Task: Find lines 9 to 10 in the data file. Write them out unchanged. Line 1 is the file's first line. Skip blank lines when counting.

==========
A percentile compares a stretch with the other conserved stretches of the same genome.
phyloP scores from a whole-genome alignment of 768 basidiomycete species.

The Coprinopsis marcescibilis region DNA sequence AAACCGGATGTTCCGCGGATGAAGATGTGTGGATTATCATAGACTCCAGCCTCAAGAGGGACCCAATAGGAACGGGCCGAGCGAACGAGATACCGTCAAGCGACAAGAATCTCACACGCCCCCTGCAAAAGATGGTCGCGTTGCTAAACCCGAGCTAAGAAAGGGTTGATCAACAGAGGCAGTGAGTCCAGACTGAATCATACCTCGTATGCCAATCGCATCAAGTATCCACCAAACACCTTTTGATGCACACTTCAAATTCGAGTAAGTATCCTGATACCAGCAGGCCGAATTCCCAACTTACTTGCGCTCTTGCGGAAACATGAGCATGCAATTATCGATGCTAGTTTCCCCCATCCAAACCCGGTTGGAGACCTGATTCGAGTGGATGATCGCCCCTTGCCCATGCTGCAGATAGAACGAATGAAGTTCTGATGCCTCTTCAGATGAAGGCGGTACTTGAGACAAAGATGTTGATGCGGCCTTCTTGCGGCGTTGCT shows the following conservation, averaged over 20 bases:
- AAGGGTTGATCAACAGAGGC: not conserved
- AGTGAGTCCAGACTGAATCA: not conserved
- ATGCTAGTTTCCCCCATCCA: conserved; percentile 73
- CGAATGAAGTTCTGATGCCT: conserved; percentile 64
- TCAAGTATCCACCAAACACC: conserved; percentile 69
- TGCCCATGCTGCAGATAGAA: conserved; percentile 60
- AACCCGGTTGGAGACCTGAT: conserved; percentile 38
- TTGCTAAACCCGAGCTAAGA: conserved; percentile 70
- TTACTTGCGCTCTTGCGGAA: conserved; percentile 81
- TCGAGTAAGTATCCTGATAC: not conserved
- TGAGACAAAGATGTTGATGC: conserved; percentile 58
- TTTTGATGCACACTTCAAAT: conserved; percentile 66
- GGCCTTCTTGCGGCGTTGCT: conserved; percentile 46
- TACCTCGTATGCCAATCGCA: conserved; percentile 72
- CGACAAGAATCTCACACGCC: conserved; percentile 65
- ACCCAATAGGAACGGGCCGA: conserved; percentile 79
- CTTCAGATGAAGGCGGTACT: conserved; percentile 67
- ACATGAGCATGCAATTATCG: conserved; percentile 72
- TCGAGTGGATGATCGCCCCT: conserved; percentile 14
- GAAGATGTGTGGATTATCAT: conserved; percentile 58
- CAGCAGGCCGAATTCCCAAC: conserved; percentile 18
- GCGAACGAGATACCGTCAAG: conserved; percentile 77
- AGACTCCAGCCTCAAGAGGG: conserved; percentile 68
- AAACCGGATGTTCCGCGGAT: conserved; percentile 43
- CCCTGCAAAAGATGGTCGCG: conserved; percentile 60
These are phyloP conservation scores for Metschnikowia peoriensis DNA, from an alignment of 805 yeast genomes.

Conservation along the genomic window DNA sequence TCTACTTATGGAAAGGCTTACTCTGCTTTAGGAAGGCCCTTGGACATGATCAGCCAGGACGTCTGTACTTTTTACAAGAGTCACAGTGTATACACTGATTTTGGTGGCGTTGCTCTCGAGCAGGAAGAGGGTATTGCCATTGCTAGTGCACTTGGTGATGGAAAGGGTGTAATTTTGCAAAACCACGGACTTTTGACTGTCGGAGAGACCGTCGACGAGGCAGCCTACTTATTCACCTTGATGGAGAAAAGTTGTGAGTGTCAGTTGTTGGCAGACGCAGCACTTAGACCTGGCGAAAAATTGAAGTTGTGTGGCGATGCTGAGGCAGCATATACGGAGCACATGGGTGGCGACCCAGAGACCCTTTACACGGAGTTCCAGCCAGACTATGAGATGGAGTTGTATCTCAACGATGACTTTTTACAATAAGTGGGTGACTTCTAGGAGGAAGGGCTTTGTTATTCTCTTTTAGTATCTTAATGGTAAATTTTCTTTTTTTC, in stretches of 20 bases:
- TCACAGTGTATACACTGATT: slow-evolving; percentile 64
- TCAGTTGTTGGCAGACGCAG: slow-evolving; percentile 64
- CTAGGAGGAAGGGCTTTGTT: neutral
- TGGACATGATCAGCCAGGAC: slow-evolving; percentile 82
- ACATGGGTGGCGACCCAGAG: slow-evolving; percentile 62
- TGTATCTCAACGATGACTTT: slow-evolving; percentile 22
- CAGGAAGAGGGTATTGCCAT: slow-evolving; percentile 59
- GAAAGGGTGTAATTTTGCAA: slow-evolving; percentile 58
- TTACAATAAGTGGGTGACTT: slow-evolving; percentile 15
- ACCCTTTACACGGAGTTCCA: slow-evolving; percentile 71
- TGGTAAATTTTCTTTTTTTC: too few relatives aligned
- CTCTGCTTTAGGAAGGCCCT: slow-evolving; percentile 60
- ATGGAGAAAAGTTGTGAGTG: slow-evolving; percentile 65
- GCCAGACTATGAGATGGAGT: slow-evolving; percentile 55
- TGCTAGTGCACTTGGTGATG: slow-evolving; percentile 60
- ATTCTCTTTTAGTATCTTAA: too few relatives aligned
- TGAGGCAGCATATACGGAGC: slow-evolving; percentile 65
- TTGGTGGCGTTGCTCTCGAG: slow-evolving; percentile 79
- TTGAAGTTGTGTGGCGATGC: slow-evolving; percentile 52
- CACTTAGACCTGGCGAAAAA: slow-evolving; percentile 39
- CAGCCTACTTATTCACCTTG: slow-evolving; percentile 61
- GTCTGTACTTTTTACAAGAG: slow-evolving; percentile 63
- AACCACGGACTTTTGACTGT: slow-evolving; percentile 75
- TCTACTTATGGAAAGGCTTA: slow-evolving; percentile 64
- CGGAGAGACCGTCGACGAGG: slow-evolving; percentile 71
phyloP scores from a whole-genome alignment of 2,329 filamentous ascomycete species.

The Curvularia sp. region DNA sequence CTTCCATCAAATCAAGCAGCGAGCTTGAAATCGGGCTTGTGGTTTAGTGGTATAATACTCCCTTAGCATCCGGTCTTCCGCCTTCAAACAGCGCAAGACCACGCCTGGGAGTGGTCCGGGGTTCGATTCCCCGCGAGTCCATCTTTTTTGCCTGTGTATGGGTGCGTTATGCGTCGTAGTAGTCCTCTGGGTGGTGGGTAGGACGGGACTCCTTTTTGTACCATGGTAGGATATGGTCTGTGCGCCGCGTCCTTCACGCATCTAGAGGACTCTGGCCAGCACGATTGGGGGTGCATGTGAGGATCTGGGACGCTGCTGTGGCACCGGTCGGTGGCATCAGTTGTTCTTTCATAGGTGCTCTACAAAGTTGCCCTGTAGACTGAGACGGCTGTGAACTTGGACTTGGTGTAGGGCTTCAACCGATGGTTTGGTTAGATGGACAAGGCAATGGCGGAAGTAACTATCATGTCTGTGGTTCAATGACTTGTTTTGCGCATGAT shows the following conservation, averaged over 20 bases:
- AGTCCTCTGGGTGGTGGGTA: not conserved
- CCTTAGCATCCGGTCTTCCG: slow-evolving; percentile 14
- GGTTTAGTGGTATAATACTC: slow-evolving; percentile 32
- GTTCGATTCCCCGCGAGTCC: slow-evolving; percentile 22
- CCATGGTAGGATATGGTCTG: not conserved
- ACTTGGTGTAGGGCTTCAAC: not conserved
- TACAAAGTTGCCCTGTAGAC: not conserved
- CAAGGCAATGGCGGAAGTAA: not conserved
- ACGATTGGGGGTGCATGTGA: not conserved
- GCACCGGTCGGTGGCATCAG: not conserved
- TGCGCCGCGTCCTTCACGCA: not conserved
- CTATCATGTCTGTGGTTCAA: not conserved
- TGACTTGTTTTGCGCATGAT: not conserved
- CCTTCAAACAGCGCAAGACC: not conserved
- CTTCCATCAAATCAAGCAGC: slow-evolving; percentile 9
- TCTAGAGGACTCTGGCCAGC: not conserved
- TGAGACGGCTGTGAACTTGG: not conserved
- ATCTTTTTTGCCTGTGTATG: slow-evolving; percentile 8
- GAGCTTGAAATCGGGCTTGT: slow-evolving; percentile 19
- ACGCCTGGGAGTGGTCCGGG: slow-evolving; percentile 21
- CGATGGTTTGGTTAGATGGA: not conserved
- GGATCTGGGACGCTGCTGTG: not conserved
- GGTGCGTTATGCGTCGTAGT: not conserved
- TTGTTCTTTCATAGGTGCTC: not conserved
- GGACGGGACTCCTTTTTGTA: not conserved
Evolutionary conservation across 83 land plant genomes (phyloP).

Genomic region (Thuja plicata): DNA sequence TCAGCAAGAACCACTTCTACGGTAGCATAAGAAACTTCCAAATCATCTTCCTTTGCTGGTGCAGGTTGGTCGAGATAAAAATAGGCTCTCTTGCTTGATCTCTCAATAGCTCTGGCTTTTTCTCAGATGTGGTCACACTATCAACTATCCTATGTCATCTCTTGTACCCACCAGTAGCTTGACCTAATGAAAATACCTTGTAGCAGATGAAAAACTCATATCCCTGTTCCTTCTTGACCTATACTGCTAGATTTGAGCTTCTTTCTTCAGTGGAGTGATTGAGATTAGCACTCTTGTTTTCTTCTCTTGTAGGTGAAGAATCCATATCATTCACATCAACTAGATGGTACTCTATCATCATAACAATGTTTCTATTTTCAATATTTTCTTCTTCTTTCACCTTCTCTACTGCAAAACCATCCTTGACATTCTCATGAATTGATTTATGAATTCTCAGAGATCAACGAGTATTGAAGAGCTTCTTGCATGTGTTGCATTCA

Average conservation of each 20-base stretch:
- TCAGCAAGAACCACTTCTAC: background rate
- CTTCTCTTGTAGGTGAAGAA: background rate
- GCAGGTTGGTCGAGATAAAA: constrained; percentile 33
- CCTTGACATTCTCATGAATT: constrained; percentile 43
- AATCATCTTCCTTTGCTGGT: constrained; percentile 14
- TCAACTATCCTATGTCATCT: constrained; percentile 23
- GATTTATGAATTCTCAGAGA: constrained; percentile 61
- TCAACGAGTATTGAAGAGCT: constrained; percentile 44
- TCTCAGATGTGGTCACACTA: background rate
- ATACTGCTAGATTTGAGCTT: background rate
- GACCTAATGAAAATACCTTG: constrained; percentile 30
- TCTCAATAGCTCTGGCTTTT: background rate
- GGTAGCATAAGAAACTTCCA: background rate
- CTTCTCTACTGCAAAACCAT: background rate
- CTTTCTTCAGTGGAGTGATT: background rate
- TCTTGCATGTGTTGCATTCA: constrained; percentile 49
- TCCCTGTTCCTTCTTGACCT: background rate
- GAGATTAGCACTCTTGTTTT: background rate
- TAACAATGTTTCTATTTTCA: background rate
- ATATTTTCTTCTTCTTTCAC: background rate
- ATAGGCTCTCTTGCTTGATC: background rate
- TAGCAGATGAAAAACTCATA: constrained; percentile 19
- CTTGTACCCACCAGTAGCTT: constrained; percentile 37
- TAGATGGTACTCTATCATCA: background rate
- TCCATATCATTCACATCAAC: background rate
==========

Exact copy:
- TGCCCATGCTGCAGATAGAA: conserved; percentile 60
- AACCCGGTTGGAGACCTGAT: conserved; percentile 38